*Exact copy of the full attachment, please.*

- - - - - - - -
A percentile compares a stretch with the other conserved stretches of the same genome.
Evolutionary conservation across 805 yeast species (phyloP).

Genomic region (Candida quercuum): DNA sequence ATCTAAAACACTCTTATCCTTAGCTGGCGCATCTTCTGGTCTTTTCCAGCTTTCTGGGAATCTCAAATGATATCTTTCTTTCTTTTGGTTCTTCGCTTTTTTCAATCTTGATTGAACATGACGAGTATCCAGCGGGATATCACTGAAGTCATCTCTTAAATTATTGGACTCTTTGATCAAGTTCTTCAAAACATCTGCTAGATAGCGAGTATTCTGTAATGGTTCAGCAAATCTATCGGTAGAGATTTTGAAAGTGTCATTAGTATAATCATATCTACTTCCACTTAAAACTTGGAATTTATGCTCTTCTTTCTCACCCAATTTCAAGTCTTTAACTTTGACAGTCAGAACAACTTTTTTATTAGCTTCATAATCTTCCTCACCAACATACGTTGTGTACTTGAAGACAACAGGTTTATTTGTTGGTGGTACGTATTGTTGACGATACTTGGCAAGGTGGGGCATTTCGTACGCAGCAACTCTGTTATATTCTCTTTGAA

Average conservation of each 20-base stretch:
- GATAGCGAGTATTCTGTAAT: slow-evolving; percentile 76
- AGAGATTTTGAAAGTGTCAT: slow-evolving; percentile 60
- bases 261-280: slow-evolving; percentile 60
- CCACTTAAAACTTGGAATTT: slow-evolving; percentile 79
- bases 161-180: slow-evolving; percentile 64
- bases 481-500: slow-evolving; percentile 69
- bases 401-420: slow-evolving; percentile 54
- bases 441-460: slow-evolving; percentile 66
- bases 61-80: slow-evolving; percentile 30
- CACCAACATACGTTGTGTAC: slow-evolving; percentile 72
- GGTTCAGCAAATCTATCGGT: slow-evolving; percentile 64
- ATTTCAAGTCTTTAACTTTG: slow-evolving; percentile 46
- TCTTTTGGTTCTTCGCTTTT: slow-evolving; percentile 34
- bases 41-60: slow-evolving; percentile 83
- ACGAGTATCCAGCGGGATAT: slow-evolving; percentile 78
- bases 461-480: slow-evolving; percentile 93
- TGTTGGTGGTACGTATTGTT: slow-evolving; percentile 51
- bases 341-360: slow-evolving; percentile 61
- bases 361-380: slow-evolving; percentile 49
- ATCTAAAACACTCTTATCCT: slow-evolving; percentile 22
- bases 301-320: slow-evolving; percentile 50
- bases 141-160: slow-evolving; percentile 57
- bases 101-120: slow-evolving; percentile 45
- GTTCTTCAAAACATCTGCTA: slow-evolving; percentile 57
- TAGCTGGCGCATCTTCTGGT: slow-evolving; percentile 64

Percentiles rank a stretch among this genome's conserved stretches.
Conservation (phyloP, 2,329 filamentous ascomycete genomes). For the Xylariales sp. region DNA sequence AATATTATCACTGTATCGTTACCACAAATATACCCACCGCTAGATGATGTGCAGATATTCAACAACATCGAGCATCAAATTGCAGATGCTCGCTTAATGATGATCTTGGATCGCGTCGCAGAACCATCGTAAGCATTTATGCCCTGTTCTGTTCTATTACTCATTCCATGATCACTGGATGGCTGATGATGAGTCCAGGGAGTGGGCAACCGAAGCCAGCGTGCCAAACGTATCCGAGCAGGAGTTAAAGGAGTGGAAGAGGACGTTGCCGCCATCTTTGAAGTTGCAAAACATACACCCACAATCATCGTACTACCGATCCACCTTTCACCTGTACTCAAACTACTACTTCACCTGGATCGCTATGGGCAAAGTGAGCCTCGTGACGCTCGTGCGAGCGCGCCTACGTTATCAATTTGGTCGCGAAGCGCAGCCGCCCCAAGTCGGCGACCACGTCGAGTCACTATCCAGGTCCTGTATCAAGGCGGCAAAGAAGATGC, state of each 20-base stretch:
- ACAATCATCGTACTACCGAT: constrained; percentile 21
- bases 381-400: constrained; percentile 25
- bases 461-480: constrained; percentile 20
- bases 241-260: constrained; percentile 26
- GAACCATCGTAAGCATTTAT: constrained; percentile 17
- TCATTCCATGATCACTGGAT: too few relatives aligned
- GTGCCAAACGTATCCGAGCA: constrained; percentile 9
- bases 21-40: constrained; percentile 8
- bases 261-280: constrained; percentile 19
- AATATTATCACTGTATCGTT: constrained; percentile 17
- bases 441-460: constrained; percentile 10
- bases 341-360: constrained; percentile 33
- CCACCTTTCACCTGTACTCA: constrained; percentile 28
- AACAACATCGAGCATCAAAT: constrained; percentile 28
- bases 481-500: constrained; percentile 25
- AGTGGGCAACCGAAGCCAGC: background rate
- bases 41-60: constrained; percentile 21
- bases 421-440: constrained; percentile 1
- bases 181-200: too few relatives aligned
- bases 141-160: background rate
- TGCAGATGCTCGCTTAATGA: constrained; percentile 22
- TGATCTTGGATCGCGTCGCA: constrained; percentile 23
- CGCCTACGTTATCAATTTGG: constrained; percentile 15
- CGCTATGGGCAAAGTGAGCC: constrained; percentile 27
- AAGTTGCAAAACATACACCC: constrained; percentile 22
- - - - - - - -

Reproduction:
A percentile compares a stretch with the other conserved stretches of the same genome.
Evolutionary conservation across 805 yeast species (phyloP).

Genomic region (Candida quercuum): DNA sequence ATCTAAAACACTCTTATCCTTAGCTGGCGCATCTTCTGGTCTTTTCCAGCTTTCTGGGAATCTCAAATGATATCTTTCTTTCTTTTGGTTCTTCGCTTTTTTCAATCTTGATTGAACATGACGAGTATCCAGCGGGATATCACTGAAGTCATCTCTTAAATTATTGGACTCTTTGATCAAGTTCTTCAAAACATCTGCTAGATAGCGAGTATTCTGTAATGGTTCAGCAAATCTATCGGTAGAGATTTTGAAAGTGTCATTAGTATAATCATATCTACTTCCACTTAAAACTTGGAATTTATGCTCTTCTTTCTCACCCAATTTCAAGTCTTTAACTTTGACAGTCAGAACAACTTTTTTATTAGCTTCATAATCTTCCTCACCAACATACGTTGTGTACTTGAAGACAACAGGTTTATTTGTTGGTGGTACGTATTGTTGACGATACTTGGCAAGGTGGGGCATTTCGTACGCAGCAACTCTGTTATATTCTCTTTGAA

Average conservation of each 20-base stretch:
- GATAGCGAGTATTCTGTAAT: slow-evolving; percentile 76
- AGAGATTTTGAAAGTGTCAT: slow-evolving; percentile 60
- bases 261-280: slow-evolving; percentile 60
- CCACTTAAAACTTGGAATTT: slow-evolving; percentile 79
- bases 161-180: slow-evolving; percentile 64
- bases 481-500: slow-evolving; percentile 69
- bases 401-420: slow-evolving; percentile 54
- bases 441-460: slow-evolving; percentile 66
- bases 61-80: slow-evolving; percentile 30
- CACCAACATACGTTGTGTAC: slow-evolving; percentile 72
- GGTTCAGCAAATCTATCGGT: slow-evolving; percentile 64
- ATTTCAAGTCTTTAACTTTG: slow-evolving; percentile 46
- TCTTTTGGTTCTTCGCTTTT: slow-evolving; percentile 34
- bases 41-60: slow-evolving; percentile 83
- ACGAGTATCCAGCGGGATAT: slow-evolving; percentile 78
- bases 461-480: slow-evolving; percentile 93
- TGTTGGTGGTACGTATTGTT: slow-evolving; percentile 51
- bases 341-360: slow-evolving; percentile 61
- bases 361-380: slow-evolving; percentile 49
- ATCTAAAACACTCTTATCCT: slow-evolving; percentile 22
- bases 301-320: slow-evolving; percentile 50
- bases 141-160: slow-evolving; percentile 57
- bases 101-120: slow-evolving; percentile 45
- GTTCTTCAAAACATCTGCTA: slow-evolving; percentile 57
- TAGCTGGCGCATCTTCTGGT: slow-evolving; percentile 64

Percentiles rank a stretch among this genome's conserved stretches.
Conservation (phyloP, 2,329 filamentous ascomycete genomes). For the Xylariales sp. region DNA sequence AATATTATCACTGTATCGTTACCACAAATATACCCACCGCTAGATGATGTGCAGATATTCAACAACATCGAGCATCAAATTGCAGATGCTCGCTTAATGATGATCTTGGATCGCGTCGCAGAACCATCGTAAGCATTTATGCCCTGTTCTGTTCTATTACTCATTCCATGATCACTGGATGGCTGATGATGAGTCCAGGGAGTGGGCAACCGAAGCCAGCGTGCCAAACGTATCCGAGCAGGAGTTAAAGGAGTGGAAGAGGACGTTGCCGCCATCTTTGAAGTTGCAAAACATACACCCACAATCATCGTACTACCGATCCACCTTTCACCTGTACTCAAACTACTACTTCACCTGGATCGCTATGGGCAAAGTGAGCCTCGTGACGCTCGTGCGAGCGCGCCTACGTTATCAATTTGGTCGCGAAGCGCAGCCGCCCCAAGTCGGCGACCACGTCGAGTCACTATCCAGGTCCTGTATCAAGGCGGCAAAGAAGATGC, state of each 20-base stretch:
- ACAATCATCGTACTACCGAT: constrained; percentile 21
- bases 381-400: constrained; percentile 25
- bases 461-480: constrained; percentile 20
- bases 241-260: constrained; percentile 26
- GAACCATCGTAAGCATTTAT: constrained; percentile 17
- TCATTCCATGATCACTGGAT: too few relatives aligned
- GTGCCAAACGTATCCGAGCA: constrained; percentile 9
- bases 21-40: constrained; percentile 8
- bases 261-280: constrained; percentile 19
- AATATTATCACTGTATCGTT: constrained; percentile 17
- bases 441-460: constrained; percentile 10
- bases 341-360: constrained; percentile 33
- CCACCTTTCACCTGTACTCA: constrained; percentile 28
- AACAACATCGAGCATCAAAT: constrained; percentile 28
- bases 481-500: constrained; percentile 25
- AGTGGGCAACCGAAGCCAGC: background rate
- bases 41-60: constrained; percentile 21
- bases 421-440: constrained; percentile 1
- bases 181-200: too few relatives aligned
- bases 141-160: background rate
- TGCAGATGCTCGCTTAATGA: constrained; percentile 22
- TGATCTTGGATCGCGTCGCA: constrained; percentile 23
- CGCCTACGTTATCAATTTGG: constrained; percentile 15
- CGCTATGGGCAAAGTGAGCC: constrained; percentile 27
- AAGTTGCAAAACATACACCC: constrained; percentile 22